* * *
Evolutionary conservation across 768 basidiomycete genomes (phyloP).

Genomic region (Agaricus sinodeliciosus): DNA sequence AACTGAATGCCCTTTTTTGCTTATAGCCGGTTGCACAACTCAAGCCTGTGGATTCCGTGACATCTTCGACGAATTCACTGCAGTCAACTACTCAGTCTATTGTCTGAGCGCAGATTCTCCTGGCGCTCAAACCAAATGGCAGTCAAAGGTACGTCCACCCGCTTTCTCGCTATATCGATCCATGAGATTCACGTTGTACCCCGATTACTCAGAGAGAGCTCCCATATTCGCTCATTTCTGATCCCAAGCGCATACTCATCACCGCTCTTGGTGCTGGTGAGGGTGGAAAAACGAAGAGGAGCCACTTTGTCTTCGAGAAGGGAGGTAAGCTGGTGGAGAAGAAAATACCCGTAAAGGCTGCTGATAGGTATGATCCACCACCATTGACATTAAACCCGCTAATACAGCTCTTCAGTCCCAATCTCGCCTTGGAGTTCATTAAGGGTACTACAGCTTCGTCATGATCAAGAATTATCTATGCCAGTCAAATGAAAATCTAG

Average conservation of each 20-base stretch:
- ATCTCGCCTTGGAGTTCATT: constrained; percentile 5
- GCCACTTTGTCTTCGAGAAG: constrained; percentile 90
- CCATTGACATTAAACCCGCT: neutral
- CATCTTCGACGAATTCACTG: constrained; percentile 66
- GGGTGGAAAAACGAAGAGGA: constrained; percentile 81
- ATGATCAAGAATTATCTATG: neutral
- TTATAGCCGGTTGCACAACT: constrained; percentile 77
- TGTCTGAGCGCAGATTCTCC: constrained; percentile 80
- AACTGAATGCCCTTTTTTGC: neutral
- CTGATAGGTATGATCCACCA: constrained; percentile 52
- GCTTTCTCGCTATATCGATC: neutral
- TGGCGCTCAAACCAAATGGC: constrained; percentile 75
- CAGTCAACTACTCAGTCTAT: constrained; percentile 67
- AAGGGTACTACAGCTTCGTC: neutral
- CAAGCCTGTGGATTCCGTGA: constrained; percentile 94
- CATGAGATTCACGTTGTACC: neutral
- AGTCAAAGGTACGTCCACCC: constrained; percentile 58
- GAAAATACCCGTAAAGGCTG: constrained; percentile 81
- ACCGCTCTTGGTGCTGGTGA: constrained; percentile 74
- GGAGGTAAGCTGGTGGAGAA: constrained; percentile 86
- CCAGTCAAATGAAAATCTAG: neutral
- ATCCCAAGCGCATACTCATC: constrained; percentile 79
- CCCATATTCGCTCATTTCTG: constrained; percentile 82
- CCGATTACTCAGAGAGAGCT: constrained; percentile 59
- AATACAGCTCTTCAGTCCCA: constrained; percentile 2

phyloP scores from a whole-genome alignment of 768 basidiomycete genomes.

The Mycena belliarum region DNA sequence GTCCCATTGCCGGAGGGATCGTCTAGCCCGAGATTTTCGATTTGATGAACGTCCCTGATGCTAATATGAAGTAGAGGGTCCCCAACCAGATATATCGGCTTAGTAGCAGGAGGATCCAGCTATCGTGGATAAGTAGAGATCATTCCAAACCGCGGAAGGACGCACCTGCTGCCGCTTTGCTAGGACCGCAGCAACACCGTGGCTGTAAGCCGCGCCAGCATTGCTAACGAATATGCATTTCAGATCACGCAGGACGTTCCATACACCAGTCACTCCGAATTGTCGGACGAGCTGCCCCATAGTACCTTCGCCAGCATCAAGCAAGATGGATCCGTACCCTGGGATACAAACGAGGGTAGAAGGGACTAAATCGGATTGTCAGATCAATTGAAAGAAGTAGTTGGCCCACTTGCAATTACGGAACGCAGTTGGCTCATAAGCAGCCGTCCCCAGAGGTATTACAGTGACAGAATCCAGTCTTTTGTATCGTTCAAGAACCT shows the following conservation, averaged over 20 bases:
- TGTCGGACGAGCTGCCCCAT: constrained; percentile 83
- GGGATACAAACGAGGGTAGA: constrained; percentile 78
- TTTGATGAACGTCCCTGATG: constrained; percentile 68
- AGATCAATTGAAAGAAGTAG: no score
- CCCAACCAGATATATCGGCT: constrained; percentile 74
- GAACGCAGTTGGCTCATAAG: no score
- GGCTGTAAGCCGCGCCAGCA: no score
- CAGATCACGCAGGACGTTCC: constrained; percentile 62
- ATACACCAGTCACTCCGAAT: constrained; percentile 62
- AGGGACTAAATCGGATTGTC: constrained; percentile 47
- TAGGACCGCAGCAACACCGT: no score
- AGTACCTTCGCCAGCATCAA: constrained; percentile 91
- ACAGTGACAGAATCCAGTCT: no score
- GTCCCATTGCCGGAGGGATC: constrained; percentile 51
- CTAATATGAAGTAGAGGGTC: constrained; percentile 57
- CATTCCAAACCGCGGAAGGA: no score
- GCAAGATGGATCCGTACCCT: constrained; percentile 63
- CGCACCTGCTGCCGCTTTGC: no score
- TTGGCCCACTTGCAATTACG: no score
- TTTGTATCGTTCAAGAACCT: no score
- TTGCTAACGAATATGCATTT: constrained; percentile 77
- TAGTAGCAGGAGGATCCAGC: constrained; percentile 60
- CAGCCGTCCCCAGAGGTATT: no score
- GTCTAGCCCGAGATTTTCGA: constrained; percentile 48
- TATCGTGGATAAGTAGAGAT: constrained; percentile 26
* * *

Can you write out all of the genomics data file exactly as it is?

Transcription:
Evolutionary conservation across 768 basidiomycete genomes (phyloP).

Genomic region (Agaricus sinodeliciosus): DNA sequence AACTGAATGCCCTTTTTTGCTTATAGCCGGTTGCACAACTCAAGCCTGTGGATTCCGTGACATCTTCGACGAATTCACTGCAGTCAACTACTCAGTCTATTGTCTGAGCGCAGATTCTCCTGGCGCTCAAACCAAATGGCAGTCAAAGGTACGTCCACCCGCTTTCTCGCTATATCGATCCATGAGATTCACGTTGTACCCCGATTACTCAGAGAGAGCTCCCATATTCGCTCATTTCTGATCCCAAGCGCATACTCATCACCGCTCTTGGTGCTGGTGAGGGTGGAAAAACGAAGAGGAGCCACTTTGTCTTCGAGAAGGGAGGTAAGCTGGTGGAGAAGAAAATACCCGTAAAGGCTGCTGATAGGTATGATCCACCACCATTGACATTAAACCCGCTAATACAGCTCTTCAGTCCCAATCTCGCCTTGGAGTTCATTAAGGGTACTACAGCTTCGTCATGATCAAGAATTATCTATGCCAGTCAAATGAAAATCTAG

Average conservation of each 20-base stretch:
- ATCTCGCCTTGGAGTTCATT: constrained; percentile 5
- GCCACTTTGTCTTCGAGAAG: constrained; percentile 90
- CCATTGACATTAAACCCGCT: neutral
- CATCTTCGACGAATTCACTG: constrained; percentile 66
- GGGTGGAAAAACGAAGAGGA: constrained; percentile 81
- ATGATCAAGAATTATCTATG: neutral
- TTATAGCCGGTTGCACAACT: constrained; percentile 77
- TGTCTGAGCGCAGATTCTCC: constrained; percentile 80
- AACTGAATGCCCTTTTTTGC: neutral
- CTGATAGGTATGATCCACCA: constrained; percentile 52
- GCTTTCTCGCTATATCGATC: neutral
- TGGCGCTCAAACCAAATGGC: constrained; percentile 75
- CAGTCAACTACTCAGTCTAT: constrained; percentile 67
- AAGGGTACTACAGCTTCGTC: neutral
- CAAGCCTGTGGATTCCGTGA: constrained; percentile 94
- CATGAGATTCACGTTGTACC: neutral
- AGTCAAAGGTACGTCCACCC: constrained; percentile 58
- GAAAATACCCGTAAAGGCTG: constrained; percentile 81
- ACCGCTCTTGGTGCTGGTGA: constrained; percentile 74
- GGAGGTAAGCTGGTGGAGAA: constrained; percentile 86
- CCAGTCAAATGAAAATCTAG: neutral
- ATCCCAAGCGCATACTCATC: constrained; percentile 79
- CCCATATTCGCTCATTTCTG: constrained; percentile 82
- CCGATTACTCAGAGAGAGCT: constrained; percentile 59
- AATACAGCTCTTCAGTCCCA: constrained; percentile 2

phyloP scores from a whole-genome alignment of 768 basidiomycete genomes.

The Mycena belliarum region DNA sequence GTCCCATTGCCGGAGGGATCGTCTAGCCCGAGATTTTCGATTTGATGAACGTCCCTGATGCTAATATGAAGTAGAGGGTCCCCAACCAGATATATCGGCTTAGTAGCAGGAGGATCCAGCTATCGTGGATAAGTAGAGATCATTCCAAACCGCGGAAGGACGCACCTGCTGCCGCTTTGCTAGGACCGCAGCAACACCGTGGCTGTAAGCCGCGCCAGCATTGCTAACGAATATGCATTTCAGATCACGCAGGACGTTCCATACACCAGTCACTCCGAATTGTCGGACGAGCTGCCCCATAGTACCTTCGCCAGCATCAAGCAAGATGGATCCGTACCCTGGGATACAAACGAGGGTAGAAGGGACTAAATCGGATTGTCAGATCAATTGAAAGAAGTAGTTGGCCCACTTGCAATTACGGAACGCAGTTGGCTCATAAGCAGCCGTCCCCAGAGGTATTACAGTGACAGAATCCAGTCTTTTGTATCGTTCAAGAACCT shows the following conservation, averaged over 20 bases:
- TGTCGGACGAGCTGCCCCAT: constrained; percentile 83
- GGGATACAAACGAGGGTAGA: constrained; percentile 78
- TTTGATGAACGTCCCTGATG: constrained; percentile 68
- AGATCAATTGAAAGAAGTAG: no score
- CCCAACCAGATATATCGGCT: constrained; percentile 74
- GAACGCAGTTGGCTCATAAG: no score
- GGCTGTAAGCCGCGCCAGCA: no score
- CAGATCACGCAGGACGTTCC: constrained; percentile 62
- ATACACCAGTCACTCCGAAT: constrained; percentile 62
- AGGGACTAAATCGGATTGTC: constrained; percentile 47
- TAGGACCGCAGCAACACCGT: no score
- AGTACCTTCGCCAGCATCAA: constrained; percentile 91
- ACAGTGACAGAATCCAGTCT: no score
- GTCCCATTGCCGGAGGGATC: constrained; percentile 51
- CTAATATGAAGTAGAGGGTC: constrained; percentile 57
- CATTCCAAACCGCGGAAGGA: no score
- GCAAGATGGATCCGTACCCT: constrained; percentile 63
- CGCACCTGCTGCCGCTTTGC: no score
- TTGGCCCACTTGCAATTACG: no score
- TTTGTATCGTTCAAGAACCT: no score
- TTGCTAACGAATATGCATTT: constrained; percentile 77
- TAGTAGCAGGAGGATCCAGC: constrained; percentile 60
- CAGCCGTCCCCAGAGGTATT: no score
- GTCTAGCCCGAGATTTTCGA: constrained; percentile 48
- TATCGTGGATAAGTAGAGAT: constrained; percentile 26